6. The tall trees in the greenwood,
The meadows where we play,
The rushes by the water,
We gather every day;−

All things bright ...

7. He gave us eyes to see them,
And lips that we might tell,
How great is God Almighty,
Who has made all things well.

All things bright ...
None else but Thee, for evermore,
One, All, we dread, believe, adore:
Great Earth and Heaven shall have their day
And worn and old shall pass away,
But Thou remainest, on Thy throne
Eternal, changeless, and alone!

None else we praise! in every form,
In peace of calm and power of storm,
In simple flower and mystic star,
In all around and all afar,
In Grandeur, Beauty, Truth, but Thee
None else we hear, None else we see.

None else we love! for sweeter grace
That made anew a ruined race:
The heirs of life, the lords of death,
With earliest voice and latest breath,
When days begin, when days are done,
Bless we the Father for the Son!

None else we trust! our flesh may fail,
Our heart may sink when foes assail,
But Thou art strength to be our stay,
And Glory not to pass away:
None else in life and death have we,
But we have all in all with Thee!

Yea, None but Thee all worlds confess,
And those redeemed ones numberless:
None else, from everlasting One,
And evermore beside Thee none.
Of all that is, has been, shall be,
Father of Life, None else but Thee!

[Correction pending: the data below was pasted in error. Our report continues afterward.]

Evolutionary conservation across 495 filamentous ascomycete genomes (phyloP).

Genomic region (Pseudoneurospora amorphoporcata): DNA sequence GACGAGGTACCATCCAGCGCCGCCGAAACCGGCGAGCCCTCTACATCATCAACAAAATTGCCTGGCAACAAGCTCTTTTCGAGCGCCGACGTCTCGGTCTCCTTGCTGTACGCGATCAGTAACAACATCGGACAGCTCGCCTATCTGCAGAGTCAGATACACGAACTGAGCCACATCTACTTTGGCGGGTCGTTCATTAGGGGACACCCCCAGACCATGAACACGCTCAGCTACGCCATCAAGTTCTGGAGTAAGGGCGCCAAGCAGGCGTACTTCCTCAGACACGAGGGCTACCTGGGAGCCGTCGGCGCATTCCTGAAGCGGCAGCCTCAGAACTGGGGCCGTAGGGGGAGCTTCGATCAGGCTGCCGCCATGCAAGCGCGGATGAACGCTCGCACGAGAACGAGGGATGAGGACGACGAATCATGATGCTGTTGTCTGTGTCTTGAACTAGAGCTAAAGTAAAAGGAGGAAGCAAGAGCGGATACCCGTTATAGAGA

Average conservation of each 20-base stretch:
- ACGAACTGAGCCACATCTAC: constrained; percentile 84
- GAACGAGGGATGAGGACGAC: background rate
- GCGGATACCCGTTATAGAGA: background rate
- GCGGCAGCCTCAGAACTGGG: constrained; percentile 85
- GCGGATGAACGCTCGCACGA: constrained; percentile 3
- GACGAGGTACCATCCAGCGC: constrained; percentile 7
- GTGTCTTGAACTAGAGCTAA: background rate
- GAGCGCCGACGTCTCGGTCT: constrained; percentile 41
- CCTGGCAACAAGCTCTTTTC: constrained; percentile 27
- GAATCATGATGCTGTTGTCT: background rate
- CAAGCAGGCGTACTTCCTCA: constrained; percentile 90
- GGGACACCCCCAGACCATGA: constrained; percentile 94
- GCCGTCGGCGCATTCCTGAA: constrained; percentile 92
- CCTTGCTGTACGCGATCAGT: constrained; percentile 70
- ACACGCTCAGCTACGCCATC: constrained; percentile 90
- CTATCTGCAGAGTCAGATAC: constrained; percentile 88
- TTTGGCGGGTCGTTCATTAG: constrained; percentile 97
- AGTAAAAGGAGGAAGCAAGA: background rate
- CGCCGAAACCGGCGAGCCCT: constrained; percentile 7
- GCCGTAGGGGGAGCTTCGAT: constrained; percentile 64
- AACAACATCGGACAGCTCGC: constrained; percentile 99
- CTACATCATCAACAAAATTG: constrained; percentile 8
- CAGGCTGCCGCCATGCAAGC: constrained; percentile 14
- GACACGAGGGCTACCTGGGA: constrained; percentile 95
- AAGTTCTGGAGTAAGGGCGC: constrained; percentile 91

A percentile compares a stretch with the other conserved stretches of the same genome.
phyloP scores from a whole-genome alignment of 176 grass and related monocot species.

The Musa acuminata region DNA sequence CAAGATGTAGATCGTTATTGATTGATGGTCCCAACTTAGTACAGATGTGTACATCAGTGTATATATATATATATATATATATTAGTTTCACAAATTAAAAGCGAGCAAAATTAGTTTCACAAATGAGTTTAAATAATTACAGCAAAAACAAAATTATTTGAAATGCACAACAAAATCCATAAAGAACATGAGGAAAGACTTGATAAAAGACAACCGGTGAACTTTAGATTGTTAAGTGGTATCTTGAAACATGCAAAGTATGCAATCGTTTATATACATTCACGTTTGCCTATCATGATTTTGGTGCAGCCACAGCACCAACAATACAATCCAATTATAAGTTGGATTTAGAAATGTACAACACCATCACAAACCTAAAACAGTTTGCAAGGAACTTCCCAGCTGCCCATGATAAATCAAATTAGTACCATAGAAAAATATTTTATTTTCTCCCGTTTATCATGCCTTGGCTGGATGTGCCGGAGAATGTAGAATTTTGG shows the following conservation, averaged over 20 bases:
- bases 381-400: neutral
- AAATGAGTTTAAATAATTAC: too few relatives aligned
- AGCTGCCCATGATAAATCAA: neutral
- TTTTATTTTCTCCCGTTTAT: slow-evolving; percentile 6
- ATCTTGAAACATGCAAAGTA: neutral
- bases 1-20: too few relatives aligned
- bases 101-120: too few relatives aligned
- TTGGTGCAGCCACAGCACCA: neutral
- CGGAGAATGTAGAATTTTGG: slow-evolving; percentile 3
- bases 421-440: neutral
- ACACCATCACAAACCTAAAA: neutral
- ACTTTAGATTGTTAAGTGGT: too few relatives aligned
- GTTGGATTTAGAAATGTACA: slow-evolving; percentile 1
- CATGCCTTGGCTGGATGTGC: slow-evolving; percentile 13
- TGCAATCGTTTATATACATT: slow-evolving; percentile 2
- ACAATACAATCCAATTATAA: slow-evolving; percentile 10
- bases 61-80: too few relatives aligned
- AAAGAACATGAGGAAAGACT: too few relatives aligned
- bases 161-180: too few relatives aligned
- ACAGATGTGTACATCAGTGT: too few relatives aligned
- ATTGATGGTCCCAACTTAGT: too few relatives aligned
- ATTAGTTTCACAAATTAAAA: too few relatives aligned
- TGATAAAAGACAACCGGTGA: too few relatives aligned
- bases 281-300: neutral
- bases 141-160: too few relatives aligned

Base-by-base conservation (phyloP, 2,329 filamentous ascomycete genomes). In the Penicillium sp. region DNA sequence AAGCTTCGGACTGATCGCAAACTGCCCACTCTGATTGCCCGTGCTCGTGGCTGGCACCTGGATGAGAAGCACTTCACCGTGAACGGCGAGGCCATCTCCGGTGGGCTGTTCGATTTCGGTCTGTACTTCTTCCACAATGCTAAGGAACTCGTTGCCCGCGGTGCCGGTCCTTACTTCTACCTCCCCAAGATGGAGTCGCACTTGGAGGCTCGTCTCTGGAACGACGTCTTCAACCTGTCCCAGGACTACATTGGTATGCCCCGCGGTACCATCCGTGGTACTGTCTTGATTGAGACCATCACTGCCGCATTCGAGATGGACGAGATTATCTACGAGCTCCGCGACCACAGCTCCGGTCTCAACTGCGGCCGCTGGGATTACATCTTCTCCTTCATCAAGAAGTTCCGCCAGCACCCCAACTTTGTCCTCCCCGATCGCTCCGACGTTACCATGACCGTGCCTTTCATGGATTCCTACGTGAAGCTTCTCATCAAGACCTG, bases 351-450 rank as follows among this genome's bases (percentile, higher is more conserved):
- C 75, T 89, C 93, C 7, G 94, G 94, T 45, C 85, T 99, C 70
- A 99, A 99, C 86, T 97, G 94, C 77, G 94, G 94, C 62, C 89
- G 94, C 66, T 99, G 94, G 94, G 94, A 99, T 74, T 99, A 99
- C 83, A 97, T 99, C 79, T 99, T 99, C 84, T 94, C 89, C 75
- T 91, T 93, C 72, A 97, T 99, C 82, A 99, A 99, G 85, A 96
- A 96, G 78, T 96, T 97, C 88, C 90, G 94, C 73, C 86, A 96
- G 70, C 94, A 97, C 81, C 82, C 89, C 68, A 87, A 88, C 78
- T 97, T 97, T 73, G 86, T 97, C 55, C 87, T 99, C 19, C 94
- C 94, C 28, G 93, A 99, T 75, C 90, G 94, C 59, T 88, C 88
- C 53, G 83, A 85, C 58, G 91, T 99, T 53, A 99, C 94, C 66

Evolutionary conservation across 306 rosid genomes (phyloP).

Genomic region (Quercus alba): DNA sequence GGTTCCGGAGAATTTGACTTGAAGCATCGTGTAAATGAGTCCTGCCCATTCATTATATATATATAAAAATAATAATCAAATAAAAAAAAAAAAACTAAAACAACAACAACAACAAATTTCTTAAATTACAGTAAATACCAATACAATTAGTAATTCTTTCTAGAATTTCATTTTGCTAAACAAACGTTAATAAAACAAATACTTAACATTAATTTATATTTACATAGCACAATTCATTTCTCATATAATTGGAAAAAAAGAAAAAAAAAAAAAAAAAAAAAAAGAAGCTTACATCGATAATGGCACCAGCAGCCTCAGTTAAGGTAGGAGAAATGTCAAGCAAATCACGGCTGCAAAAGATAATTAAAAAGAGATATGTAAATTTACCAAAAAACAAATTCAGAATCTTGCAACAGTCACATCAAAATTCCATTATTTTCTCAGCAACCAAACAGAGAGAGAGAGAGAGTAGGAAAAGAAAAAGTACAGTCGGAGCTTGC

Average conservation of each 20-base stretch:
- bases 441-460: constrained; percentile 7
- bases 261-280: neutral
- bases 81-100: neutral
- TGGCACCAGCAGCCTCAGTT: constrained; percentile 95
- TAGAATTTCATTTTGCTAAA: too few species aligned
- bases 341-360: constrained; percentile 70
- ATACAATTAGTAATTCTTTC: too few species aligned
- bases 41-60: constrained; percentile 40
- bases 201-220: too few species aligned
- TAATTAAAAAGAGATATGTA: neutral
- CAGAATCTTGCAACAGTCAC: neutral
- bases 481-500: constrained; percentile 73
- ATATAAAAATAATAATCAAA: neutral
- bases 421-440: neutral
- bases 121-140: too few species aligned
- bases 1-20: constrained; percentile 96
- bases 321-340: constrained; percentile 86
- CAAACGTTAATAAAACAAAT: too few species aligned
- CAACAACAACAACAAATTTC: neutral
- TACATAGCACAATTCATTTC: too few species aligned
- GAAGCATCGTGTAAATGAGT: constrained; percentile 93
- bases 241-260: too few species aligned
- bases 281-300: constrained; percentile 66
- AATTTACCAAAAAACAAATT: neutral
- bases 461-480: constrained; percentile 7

“I believe in Jesus Christ … who was conceived by the Holy Spirit, born of the  Virgin Mary …”

C. AlexanderS. Stone
1. Once in royal David's city
Stood a lowly cattle shed,
Where a mother laid her Baby
In a manger for His bed:
Mary was that mother mild,
Jesus Christ her little Child.

2. He came down to earth from heaven,
Who is God and Lord of all,
And His shelter was a stable,
And His cradle was a stall;
With the poor, and mean, and lowly,
Lived on earth our Savior holy.

3. And through all His wondrous childhood
He would honor and obey,
Love and watch the lowly maiden,
In whose gentle arms He lay:
Christian children all must be
Mild, obedient, good as He.

4. For he is our childhood's pattern;
Day by day, like us He grew;
He was little, weak and helpless,
Tears and smiles like us He knew;
And He feeleth for our sadness,
And He shareth in our gladness.

5. And our eyes at last shall see Him,
Through His own redeeming love;
For that Child so dear and gentle
Is our Lord in heaven above,
And He leads His children on
To the place where He is gone.

6. Not in that poor lowly stable,
With the oxen standing by,
We shall see Him; but in heaven,
Set at God's right hand on high;
Where like stars His children crowned
All in white shall wait around.
THE Son forsook the Father's home
For mercy to lost man,
And did not scorn the Virgin's womb
To bear the sinner's ban.

Meekly the Maiden pure believed
The great Archangel's word,
And by the Holy Ghost conceived
The Saviour Christ the Lord.

The Word made flesh creation sees,
Its mighty God in Man:
Great mystery of mysteries
Since ever time began!

That we might gain a second birth
The Holy Son was given:
T'was God Himself came down to earth
To win us back to heaven.

Lord! we believe with love and praise
This wondrous truth of Thee:
Thereby in all our troublous days
How strong henceforth are we!

So near art Thou, so strong are we,
For now, if we are Thine,
Our Brother in humanity,
Thou makest us divine!

We see with peace in times of fear
Serene Thy human Form
Thy human Voice with joy we hear,
Sweet-toned above the storm.

So dread we not the deathly strife,
Knowing that Thou hast died:
It can but bear us into life,
Since nearer to Thy side!

“I believe in … the holy catholic Church, the communion of saints …”